Urban Scholars Program Success

About 40 foster children spent time this week on the USF campus learning about STEM fields as part of the first Mind & Body Camp.


By Brandi Hollis

USF News


TAMPA, Fla. (June 27, 2013) – It started with a phone call, “My son needs help passing the SAT so he can get into college.”


One phone call turned into five, then 10, and before long word had spread among parents that two professors at the University of South Florida were hosting free tutoring for students trying to pass college entrance exams like the SAT, or grade school tests like the FCAT.


Now, after nearly two decades, Chris P. Tsokos, distinguished university professor and director of statistics, has helped thousands of children with their reading, writing, and math skills after a phone call led to the creation of the Urban Scholars Outreach Program at USF.


His success has led to a partnership with the state Department of Children and Families and its Camp for Champions, along with Derrick Brooks Charities, Eckard Youth Alternatives, Wells Fargo, and Forward Thinking Initiatives to host the first Mind & Body Camp at USF for foster children who want to go to college.


This week, 40 foster children had the opportunity to explore a college campus and work in college laboratories doing hands-on experiments in STEM fields.


Tsokos said the merit of engaging disadvantaged children in math, science and engineering, is giving late-bloomers a chance to excel in STEM fields which will lead to their excellence in school and eventually their contribution to society. He pointed out that those students who are making good grades already have the motivation and support needed to excel in a college atmosphere.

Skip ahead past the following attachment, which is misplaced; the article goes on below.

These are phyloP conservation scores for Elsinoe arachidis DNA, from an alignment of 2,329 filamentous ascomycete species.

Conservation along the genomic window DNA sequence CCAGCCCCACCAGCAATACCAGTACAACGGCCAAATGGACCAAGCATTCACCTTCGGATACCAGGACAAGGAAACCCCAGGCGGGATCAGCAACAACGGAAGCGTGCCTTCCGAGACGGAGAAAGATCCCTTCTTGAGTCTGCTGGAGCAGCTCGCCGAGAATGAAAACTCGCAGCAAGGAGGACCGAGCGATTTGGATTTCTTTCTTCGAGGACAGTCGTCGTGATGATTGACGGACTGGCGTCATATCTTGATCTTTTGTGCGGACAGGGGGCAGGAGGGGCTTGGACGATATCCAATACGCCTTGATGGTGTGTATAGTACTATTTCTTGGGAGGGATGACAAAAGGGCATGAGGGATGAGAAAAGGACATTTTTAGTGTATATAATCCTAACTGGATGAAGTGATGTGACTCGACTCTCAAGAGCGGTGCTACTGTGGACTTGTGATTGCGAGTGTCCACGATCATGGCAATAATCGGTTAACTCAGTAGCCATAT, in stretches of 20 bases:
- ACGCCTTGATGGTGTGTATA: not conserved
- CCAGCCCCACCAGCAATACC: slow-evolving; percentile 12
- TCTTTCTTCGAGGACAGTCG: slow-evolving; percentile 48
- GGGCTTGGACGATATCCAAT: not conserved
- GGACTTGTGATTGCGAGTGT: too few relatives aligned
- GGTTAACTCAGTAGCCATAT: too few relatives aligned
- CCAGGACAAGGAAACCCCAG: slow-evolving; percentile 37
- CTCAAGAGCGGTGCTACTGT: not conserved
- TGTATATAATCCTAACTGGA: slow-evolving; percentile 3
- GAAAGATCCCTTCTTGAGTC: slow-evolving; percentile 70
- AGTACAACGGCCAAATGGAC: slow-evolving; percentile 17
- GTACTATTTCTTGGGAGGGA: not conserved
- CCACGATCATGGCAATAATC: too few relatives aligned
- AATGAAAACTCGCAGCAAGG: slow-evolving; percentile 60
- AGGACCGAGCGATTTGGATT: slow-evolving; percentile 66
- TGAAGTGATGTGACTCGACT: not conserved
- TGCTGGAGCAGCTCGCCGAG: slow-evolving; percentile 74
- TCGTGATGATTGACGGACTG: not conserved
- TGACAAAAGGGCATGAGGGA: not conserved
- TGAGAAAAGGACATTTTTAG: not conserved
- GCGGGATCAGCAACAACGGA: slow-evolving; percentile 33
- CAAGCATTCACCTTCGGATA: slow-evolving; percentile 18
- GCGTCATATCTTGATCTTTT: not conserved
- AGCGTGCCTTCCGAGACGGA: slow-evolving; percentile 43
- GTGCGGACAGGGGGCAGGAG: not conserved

“We should have a STEM program for disadvantaged children,” said Tsokos, “If we can get one or two of those disadvantaged children, we’ve done more good than taking a bright student and trying to motivate him to study mathematics or engineering.”


The three-day camp used experiments with cell phones, robots, and statistics from professional football to teach the students the importance of STEM fields and pique their interest.


“What we’re trying to show the students at this level is that we live in a probabilistic society, everything we do in our daily lives is structured by statistics and probability, everything.”


Tsokos hopes to continue the partnership with DCF to host another camp for foster children. He continues to direct the Urban Scholars Program at USF which tutors third grade and up and accepts every student who applies. The program offers tutoring every Saturday from 10 a.m. to noon during the regular USF semester and also provides a computer skills class to interested parents who are waiting for their children.